A Review of Stream Restoration Techniques and a Hierarchical Strategy for Prioritizing Restoration in Pacific Northwest Watersheds

Roni, P., T.J. Beechie, R.E. Bilby, F.E. Leonetti, M.M. Pollack and G.R. Pess

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The hierarchical strategy we present is based on three elements: (1) principles of watershed processes, (2) protecting existing high-quality habitats, and (3) current knowledge of the effectiveness of specific techniques. Initially, efforts should focus on protecting areas with intact processes and high-quality habitat. Following a watershed assessment, we recommend that restoration focus on reconnecting isolated high-quality fish habitats, such as instream or off-channel habitats made inaccessible by culverts or other artificial obstructions. Once the connectivity of habitats within a basin has been restored, efforts should focus on restoring hydrologic, geologic (sediment delivery and routing), and riparian processes through road decommissioning and maintenance, exclusion of livestock, and restoration of riparian areas. Instream habitat enhancement (e.g., additions of wood, boulders, or nutrients) should be employed after restoring natural processes or where short-term improvements in habitat are needed (e.g., habitat for endangered species). Finally, existing research and monitoring is inadequate for all the techniques we reviewed, and additional, comprehensive physical and biological evaluations of most watershed restoration methods are needed.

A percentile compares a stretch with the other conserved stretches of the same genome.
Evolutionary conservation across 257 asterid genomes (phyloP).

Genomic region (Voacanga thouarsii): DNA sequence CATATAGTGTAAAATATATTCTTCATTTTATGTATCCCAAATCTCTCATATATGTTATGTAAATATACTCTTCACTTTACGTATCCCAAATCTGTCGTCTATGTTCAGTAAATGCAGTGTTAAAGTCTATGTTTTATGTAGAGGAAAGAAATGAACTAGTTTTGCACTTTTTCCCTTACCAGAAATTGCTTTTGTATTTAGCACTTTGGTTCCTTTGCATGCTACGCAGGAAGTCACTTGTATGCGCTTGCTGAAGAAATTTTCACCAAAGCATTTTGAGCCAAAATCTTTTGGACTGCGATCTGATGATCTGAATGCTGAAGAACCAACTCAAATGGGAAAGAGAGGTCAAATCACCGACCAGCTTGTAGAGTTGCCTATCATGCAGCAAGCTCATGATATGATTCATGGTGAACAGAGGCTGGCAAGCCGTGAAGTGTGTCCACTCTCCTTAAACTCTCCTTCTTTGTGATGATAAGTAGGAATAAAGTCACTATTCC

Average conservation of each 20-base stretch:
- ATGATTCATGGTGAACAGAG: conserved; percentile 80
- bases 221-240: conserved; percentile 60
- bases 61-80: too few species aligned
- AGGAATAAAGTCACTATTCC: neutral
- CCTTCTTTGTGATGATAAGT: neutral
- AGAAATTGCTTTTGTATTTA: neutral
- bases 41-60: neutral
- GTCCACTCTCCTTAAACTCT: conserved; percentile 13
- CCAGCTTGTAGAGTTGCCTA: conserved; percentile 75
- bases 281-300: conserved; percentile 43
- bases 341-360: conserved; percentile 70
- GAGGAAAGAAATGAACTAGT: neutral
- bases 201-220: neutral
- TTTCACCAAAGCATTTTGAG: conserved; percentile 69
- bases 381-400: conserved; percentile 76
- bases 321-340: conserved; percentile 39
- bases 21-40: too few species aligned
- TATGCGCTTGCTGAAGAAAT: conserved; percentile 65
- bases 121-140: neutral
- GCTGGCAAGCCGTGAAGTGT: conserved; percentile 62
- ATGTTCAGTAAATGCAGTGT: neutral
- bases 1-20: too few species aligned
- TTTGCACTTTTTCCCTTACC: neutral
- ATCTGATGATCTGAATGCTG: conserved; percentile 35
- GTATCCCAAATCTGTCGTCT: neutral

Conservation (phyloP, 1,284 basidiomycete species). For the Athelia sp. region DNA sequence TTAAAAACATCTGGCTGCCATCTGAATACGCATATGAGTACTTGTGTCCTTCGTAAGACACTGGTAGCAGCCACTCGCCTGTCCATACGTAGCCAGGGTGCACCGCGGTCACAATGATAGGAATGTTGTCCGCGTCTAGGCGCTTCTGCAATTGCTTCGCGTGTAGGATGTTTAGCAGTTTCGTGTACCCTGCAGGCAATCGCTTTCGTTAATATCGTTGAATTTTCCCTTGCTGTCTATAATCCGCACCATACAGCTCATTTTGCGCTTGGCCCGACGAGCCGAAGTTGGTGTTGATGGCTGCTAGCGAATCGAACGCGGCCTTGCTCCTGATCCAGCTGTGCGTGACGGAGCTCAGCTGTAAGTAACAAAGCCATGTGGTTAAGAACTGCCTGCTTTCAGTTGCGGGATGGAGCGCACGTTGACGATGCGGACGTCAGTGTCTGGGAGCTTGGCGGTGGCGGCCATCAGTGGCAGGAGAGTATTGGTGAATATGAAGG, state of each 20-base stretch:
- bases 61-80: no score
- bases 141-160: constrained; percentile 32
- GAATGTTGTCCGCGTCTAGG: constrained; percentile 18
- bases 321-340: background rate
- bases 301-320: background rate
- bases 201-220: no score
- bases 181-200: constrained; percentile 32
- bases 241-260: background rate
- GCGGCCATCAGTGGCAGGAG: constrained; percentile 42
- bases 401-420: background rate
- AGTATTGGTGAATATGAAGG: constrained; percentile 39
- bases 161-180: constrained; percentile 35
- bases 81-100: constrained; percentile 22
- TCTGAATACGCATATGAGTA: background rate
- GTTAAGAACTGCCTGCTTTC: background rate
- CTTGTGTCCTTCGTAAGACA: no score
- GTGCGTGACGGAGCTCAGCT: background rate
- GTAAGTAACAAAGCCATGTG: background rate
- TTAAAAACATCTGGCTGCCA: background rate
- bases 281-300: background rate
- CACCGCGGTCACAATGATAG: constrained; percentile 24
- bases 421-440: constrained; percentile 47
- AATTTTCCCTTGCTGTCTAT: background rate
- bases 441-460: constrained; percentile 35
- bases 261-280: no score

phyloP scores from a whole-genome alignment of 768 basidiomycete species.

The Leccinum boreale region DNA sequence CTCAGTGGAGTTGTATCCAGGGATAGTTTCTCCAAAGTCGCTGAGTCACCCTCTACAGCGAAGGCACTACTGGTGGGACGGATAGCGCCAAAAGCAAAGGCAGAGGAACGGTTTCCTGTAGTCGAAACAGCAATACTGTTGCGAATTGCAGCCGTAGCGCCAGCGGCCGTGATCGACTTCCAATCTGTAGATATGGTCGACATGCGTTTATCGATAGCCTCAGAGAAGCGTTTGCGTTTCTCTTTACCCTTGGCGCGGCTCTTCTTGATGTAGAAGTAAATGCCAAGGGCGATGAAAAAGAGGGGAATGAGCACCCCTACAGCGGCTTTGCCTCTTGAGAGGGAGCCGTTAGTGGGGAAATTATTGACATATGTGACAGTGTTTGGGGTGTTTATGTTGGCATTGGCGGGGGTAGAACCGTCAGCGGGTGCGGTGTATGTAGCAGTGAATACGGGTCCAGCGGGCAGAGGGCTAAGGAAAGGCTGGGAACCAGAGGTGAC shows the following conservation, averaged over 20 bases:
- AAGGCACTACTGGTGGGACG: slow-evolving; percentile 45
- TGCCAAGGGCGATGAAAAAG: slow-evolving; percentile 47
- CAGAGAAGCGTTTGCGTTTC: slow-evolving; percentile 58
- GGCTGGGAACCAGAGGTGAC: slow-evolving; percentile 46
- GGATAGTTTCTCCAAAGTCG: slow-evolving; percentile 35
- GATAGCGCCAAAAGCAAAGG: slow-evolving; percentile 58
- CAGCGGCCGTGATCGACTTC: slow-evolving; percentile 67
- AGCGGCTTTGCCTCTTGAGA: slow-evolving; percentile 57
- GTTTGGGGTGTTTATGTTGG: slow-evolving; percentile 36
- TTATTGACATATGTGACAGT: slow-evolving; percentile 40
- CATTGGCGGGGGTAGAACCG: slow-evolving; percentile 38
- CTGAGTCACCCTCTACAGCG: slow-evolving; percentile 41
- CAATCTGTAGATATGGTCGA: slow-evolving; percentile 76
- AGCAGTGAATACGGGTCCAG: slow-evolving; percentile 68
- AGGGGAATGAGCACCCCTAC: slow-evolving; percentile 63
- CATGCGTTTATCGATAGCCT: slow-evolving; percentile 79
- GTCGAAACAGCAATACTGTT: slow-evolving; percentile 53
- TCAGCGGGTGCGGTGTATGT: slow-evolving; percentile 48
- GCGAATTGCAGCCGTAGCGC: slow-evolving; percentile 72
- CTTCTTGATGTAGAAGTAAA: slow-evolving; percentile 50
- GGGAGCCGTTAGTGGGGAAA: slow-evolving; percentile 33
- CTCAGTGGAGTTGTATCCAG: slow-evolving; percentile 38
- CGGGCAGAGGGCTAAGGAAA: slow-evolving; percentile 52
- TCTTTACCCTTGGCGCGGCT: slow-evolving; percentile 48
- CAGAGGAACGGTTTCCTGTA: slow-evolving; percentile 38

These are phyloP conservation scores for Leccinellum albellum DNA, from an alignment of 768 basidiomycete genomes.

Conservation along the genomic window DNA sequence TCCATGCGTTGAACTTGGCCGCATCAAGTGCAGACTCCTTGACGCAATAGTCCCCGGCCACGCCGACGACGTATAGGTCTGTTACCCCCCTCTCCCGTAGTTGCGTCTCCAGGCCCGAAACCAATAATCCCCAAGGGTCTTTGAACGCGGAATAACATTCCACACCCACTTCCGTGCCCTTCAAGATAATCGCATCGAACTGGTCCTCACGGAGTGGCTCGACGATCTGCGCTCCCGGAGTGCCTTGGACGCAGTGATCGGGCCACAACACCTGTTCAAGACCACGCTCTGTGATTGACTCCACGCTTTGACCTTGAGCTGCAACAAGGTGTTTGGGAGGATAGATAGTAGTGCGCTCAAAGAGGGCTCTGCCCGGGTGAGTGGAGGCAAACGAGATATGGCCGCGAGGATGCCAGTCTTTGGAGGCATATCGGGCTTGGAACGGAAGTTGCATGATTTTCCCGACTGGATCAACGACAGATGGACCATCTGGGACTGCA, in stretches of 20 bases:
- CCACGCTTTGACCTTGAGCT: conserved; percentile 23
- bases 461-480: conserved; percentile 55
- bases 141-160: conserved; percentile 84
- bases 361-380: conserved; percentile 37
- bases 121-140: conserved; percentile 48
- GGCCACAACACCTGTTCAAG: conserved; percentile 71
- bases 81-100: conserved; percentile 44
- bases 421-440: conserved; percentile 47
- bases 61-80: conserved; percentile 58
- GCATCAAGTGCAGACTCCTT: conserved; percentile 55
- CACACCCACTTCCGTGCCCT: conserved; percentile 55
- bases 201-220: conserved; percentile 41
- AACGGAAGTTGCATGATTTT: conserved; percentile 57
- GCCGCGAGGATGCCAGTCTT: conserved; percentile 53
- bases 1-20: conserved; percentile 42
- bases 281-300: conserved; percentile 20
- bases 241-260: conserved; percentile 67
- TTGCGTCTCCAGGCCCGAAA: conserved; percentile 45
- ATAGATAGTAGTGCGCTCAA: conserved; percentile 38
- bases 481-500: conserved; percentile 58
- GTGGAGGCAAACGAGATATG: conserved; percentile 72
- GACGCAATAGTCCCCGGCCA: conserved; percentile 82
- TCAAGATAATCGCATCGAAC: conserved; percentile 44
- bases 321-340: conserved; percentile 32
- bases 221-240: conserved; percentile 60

Resource Type:
Peer-reviewed Article

North American Journal of Fisheries Management